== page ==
F.D. from Michigan writes:
Dear Mister Condo,
In an annual meeting, a member, not on the board, proposed a motion not on the agenda. In a flurry, the motion was seconded and voted in. Is this allowable? Only 44 of 110 members attended the annual meeting. The others had no notice of this motion. It was considered a quorum.
Mister Condo replies:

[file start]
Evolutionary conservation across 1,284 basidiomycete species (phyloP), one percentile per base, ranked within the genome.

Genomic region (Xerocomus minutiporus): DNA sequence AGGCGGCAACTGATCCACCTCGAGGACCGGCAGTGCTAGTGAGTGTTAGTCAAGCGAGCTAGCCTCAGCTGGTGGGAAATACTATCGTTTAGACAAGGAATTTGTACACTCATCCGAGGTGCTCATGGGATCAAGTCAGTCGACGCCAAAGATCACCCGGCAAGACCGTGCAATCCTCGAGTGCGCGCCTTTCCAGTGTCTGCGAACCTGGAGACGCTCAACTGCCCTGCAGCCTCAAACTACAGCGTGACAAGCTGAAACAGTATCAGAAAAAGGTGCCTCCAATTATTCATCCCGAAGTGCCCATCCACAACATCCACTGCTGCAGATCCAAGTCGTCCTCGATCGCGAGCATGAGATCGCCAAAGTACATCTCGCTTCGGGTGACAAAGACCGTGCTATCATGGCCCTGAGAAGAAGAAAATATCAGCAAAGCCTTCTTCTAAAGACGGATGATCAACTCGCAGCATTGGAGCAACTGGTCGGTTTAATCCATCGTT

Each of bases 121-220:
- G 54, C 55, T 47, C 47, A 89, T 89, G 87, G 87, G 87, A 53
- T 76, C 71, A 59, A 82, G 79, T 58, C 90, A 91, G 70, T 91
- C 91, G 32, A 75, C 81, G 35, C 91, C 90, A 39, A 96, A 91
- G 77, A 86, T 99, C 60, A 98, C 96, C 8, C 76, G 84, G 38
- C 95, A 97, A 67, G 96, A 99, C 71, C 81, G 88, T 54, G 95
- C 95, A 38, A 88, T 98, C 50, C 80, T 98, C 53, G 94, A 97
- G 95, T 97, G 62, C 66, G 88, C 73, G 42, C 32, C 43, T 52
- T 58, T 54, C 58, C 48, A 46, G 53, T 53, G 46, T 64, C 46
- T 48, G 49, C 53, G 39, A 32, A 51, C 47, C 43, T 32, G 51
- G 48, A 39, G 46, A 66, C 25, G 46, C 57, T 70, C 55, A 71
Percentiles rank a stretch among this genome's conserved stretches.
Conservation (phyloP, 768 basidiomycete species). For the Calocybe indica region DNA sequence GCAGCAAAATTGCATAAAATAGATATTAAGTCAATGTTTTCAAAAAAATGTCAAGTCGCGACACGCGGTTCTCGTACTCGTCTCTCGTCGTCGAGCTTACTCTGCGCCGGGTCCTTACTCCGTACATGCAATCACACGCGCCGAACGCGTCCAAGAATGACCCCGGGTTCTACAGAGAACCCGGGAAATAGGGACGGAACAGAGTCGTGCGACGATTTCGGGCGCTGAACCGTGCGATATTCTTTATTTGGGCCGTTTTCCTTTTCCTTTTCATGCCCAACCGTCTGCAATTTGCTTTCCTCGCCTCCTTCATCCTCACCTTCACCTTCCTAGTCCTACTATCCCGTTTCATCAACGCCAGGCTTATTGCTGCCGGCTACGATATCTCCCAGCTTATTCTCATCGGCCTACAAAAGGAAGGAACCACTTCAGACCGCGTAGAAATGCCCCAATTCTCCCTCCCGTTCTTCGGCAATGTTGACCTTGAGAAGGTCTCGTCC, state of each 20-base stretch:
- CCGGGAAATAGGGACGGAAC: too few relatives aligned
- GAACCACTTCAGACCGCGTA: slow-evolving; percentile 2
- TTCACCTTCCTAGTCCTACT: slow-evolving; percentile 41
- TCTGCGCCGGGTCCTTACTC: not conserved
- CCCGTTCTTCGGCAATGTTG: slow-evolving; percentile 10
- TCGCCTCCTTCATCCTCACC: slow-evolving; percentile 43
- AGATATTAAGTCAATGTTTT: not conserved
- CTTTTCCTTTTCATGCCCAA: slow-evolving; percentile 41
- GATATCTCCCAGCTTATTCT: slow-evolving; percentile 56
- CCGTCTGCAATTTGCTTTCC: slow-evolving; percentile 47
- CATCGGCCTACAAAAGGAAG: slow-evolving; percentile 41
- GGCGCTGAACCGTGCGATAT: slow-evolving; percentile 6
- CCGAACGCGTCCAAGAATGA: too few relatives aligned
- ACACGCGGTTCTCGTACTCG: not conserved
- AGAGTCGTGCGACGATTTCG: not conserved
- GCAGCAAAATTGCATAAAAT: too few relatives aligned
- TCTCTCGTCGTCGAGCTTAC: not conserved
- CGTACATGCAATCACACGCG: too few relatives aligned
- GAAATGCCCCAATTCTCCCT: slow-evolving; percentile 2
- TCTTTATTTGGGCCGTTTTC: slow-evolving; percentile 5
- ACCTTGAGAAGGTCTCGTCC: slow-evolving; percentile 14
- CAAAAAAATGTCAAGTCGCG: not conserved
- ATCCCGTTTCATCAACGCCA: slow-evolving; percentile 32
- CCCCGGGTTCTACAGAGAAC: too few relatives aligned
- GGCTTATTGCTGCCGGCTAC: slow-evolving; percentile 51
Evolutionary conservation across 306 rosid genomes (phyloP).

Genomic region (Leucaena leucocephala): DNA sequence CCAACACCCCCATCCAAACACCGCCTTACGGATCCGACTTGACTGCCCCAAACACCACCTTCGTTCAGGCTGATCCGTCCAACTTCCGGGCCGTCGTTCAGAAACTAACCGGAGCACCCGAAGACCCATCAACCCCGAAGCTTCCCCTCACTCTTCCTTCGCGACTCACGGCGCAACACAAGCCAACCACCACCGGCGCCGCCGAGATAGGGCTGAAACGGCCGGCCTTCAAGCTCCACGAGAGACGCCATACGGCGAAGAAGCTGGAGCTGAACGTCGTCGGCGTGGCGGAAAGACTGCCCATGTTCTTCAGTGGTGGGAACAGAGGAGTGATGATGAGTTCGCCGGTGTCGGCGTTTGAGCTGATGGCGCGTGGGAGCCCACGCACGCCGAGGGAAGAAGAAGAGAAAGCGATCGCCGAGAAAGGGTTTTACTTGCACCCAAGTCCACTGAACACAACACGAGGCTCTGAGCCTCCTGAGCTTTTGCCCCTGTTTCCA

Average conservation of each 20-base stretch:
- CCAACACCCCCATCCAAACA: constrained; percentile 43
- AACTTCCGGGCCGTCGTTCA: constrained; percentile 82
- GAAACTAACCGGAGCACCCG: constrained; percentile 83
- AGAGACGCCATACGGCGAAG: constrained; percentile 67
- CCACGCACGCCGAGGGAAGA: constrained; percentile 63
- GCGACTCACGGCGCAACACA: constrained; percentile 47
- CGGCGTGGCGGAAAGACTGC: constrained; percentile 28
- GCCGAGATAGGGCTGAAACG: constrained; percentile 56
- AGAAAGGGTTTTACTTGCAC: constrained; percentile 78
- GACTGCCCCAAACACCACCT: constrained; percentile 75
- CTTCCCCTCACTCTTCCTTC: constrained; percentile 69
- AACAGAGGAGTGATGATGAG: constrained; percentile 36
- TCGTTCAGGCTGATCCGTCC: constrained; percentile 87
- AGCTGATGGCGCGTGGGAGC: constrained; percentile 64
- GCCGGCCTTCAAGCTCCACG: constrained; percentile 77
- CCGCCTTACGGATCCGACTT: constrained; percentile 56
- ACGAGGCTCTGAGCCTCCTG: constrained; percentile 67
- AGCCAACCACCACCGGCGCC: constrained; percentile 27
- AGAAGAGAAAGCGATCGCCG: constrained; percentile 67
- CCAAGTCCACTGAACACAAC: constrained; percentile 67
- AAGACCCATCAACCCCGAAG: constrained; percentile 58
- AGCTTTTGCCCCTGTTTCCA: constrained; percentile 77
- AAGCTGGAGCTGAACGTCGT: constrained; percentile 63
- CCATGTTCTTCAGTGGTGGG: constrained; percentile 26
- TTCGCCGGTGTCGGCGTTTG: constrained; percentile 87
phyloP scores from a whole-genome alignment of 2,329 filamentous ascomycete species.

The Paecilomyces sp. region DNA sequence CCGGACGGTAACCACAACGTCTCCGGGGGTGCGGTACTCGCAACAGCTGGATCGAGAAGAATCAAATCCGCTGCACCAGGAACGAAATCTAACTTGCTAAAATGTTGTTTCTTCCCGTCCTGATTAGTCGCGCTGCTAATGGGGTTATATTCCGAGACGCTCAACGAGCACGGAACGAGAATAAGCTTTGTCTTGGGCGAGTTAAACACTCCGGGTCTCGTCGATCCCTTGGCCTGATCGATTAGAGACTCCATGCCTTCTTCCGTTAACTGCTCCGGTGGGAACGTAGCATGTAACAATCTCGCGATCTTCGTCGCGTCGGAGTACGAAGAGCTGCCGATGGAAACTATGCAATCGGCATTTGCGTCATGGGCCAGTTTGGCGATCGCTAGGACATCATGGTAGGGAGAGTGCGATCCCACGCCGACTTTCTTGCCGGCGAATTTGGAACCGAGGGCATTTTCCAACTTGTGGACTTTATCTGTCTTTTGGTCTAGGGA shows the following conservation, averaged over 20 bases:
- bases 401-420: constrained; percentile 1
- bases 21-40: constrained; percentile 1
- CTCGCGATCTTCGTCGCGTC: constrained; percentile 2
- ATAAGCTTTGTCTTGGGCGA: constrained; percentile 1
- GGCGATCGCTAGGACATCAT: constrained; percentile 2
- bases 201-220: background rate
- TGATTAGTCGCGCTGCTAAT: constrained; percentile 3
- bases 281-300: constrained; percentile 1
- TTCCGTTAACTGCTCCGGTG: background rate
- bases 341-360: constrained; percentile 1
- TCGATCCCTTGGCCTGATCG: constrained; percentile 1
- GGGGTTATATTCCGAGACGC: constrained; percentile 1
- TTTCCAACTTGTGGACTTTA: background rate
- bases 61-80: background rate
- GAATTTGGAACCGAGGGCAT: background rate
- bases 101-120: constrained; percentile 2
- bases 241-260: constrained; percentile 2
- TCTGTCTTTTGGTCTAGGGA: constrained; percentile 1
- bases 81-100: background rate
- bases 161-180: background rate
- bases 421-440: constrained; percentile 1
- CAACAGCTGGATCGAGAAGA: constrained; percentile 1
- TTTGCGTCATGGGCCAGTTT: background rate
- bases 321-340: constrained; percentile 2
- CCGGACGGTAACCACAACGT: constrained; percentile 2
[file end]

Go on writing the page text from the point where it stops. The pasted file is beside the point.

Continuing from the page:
F.D., quorum issues aside, Annual Meetings and their agendas require proper notice. You could argue that since this item was not on the agenda, it should not have been voted upon and that adequate notice was not given. It is not uncommon that homeowners raise issues at the Annual Meeting. Many times, these motions make sense and the Board is eager to appease the homeowners. However, it is not proper and can be called back by unit owners who disagree with the decision. Of course, doing so requires that either the Board voluntarily take the corrective measures to make a proper course of business from the now passed motion or the unit owner(s) questions the action need to file suit against the association. It can get a little ugly (and expensive) if it comes to that. The practical question to ask is will the motion ultimately pass if it goes through the right channels. If the answer is “yes” then there may be little to do. If the answer is “no” or “maybe”, a challenge to the passed motion may be in order. The choice is yours. Good luck!